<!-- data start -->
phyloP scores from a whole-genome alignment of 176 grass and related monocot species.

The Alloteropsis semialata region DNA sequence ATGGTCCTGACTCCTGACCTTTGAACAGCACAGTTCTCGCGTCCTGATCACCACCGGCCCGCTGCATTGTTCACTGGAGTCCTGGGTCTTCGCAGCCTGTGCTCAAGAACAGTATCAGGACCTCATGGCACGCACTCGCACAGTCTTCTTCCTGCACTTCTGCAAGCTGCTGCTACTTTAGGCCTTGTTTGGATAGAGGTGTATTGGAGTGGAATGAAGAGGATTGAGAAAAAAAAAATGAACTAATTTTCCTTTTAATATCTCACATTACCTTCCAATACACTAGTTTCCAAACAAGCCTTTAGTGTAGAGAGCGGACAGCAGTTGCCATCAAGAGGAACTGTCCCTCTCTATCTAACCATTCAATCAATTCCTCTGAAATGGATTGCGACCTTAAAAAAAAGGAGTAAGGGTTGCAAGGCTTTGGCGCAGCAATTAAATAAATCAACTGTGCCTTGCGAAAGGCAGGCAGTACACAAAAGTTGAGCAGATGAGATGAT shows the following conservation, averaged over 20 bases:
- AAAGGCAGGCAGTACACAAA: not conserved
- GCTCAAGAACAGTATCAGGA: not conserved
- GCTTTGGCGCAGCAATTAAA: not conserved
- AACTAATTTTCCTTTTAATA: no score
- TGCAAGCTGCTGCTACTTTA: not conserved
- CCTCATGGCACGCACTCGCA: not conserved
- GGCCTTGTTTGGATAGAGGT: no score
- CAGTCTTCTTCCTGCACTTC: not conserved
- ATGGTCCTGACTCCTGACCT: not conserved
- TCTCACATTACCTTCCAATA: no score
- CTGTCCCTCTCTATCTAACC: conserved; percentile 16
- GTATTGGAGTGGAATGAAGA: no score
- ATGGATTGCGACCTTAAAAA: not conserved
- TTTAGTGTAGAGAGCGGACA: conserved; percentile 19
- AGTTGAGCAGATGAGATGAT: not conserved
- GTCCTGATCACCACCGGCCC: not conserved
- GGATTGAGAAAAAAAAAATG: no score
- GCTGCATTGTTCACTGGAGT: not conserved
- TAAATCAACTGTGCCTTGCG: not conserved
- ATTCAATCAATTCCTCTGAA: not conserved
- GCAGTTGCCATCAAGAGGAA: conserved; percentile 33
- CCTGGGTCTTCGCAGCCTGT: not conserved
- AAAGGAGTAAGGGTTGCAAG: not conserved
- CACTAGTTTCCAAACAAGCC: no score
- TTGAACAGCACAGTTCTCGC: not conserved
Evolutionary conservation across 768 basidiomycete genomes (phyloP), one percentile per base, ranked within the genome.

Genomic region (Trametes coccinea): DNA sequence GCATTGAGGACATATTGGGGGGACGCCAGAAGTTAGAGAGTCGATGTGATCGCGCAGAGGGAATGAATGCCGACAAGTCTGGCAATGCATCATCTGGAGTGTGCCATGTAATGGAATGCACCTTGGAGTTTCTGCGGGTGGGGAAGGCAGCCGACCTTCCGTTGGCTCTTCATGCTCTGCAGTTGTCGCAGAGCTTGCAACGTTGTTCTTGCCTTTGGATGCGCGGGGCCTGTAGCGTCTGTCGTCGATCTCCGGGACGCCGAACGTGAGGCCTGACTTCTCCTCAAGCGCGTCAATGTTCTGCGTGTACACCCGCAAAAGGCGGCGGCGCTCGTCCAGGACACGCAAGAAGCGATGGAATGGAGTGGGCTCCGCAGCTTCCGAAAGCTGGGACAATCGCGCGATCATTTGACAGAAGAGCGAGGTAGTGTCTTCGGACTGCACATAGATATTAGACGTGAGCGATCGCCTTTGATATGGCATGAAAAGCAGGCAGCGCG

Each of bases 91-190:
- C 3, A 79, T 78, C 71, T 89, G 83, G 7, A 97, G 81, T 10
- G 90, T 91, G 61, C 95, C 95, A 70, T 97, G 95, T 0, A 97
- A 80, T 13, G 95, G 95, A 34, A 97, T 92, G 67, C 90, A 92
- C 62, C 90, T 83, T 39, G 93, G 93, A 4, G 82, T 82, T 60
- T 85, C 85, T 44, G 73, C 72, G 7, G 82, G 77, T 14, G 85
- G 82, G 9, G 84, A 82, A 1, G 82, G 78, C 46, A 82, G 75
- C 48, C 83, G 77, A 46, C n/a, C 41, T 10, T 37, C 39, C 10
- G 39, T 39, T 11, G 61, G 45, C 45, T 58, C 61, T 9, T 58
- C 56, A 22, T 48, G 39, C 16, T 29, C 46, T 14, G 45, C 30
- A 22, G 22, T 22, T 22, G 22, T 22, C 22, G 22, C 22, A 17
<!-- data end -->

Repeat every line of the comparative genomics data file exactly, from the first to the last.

phyloP scores from a whole-genome alignment of 176 grass and related monocot species.

The Alloteropsis semialata region DNA sequence ATGGTCCTGACTCCTGACCTTTGAACAGCACAGTTCTCGCGTCCTGATCACCACCGGCCCGCTGCATTGTTCACTGGAGTCCTGGGTCTTCGCAGCCTGTGCTCAAGAACAGTATCAGGACCTCATGGCACGCACTCGCACAGTCTTCTTCCTGCACTTCTGCAAGCTGCTGCTACTTTAGGCCTTGTTTGGATAGAGGTGTATTGGAGTGGAATGAAGAGGATTGAGAAAAAAAAAATGAACTAATTTTCCTTTTAATATCTCACATTACCTTCCAATACACTAGTTTCCAAACAAGCCTTTAGTGTAGAGAGCGGACAGCAGTTGCCATCAAGAGGAACTGTCCCTCTCTATCTAACCATTCAATCAATTCCTCTGAAATGGATTGCGACCTTAAAAAAAAGGAGTAAGGGTTGCAAGGCTTTGGCGCAGCAATTAAATAAATCAACTGTGCCTTGCGAAAGGCAGGCAGTACACAAAAGTTGAGCAGATGAGATGAT shows the following conservation, averaged over 20 bases:
- AAAGGCAGGCAGTACACAAA: not conserved
- GCTCAAGAACAGTATCAGGA: not conserved
- GCTTTGGCGCAGCAATTAAA: not conserved
- AACTAATTTTCCTTTTAATA: no score
- TGCAAGCTGCTGCTACTTTA: not conserved
- CCTCATGGCACGCACTCGCA: not conserved
- GGCCTTGTTTGGATAGAGGT: no score
- CAGTCTTCTTCCTGCACTTC: not conserved
- ATGGTCCTGACTCCTGACCT: not conserved
- TCTCACATTACCTTCCAATA: no score
- CTGTCCCTCTCTATCTAACC: conserved; percentile 16
- GTATTGGAGTGGAATGAAGA: no score
- ATGGATTGCGACCTTAAAAA: not conserved
- TTTAGTGTAGAGAGCGGACA: conserved; percentile 19
- AGTTGAGCAGATGAGATGAT: not conserved
- GTCCTGATCACCACCGGCCC: not conserved
- GGATTGAGAAAAAAAAAATG: no score
- GCTGCATTGTTCACTGGAGT: not conserved
- TAAATCAACTGTGCCTTGCG: not conserved
- ATTCAATCAATTCCTCTGAA: not conserved
- GCAGTTGCCATCAAGAGGAA: conserved; percentile 33
- CCTGGGTCTTCGCAGCCTGT: not conserved
- AAAGGAGTAAGGGTTGCAAG: not conserved
- CACTAGTTTCCAAACAAGCC: no score
- TTGAACAGCACAGTTCTCGC: not conserved
Evolutionary conservation across 768 basidiomycete genomes (phyloP), one percentile per base, ranked within the genome.

Genomic region (Trametes coccinea): DNA sequence GCATTGAGGACATATTGGGGGGACGCCAGAAGTTAGAGAGTCGATGTGATCGCGCAGAGGGAATGAATGCCGACAAGTCTGGCAATGCATCATCTGGAGTGTGCCATGTAATGGAATGCACCTTGGAGTTTCTGCGGGTGGGGAAGGCAGCCGACCTTCCGTTGGCTCTTCATGCTCTGCAGTTGTCGCAGAGCTTGCAACGTTGTTCTTGCCTTTGGATGCGCGGGGCCTGTAGCGTCTGTCGTCGATCTCCGGGACGCCGAACGTGAGGCCTGACTTCTCCTCAAGCGCGTCAATGTTCTGCGTGTACACCCGCAAAAGGCGGCGGCGCTCGTCCAGGACACGCAAGAAGCGATGGAATGGAGTGGGCTCCGCAGCTTCCGAAAGCTGGGACAATCGCGCGATCATTTGACAGAAGAGCGAGGTAGTGTCTTCGGACTGCACATAGATATTAGACGTGAGCGATCGCCTTTGATATGGCATGAAAAGCAGGCAGCGCG

Each of bases 91-190:
- C 3, A 79, T 78, C 71, T 89, G 83, G 7, A 97, G 81, T 10
- G 90, T 91, G 61, C 95, C 95, A 70, T 97, G 95, T 0, A 97
- A 80, T 13, G 95, G 95, A 34, A 97, T 92, G 67, C 90, A 92
- C 62, C 90, T 83, T 39, G 93, G 93, A 4, G 82, T 82, T 60
- T 85, C 85, T 44, G 73, C 72, G 7, G 82, G 77, T 14, G 85
- G 82, G 9, G 84, A 82, A 1, G 82, G 78, C 46, A 82, G 75
- C 48, C 83, G 77, A 46, C n/a, C 41, T 10, T 37, C 39, C 10
- G 39, T 39, T 11, G 61, G 45, C 45, T 58, C 61, T 9, T 58
- C 56, A 22, T 48, G 39, C 16, T 29, C 46, T 14, G 45, C 30
- A 22, G 22, T 22, T 22, G 22, T 22, C 22, G 22, C 22, A 17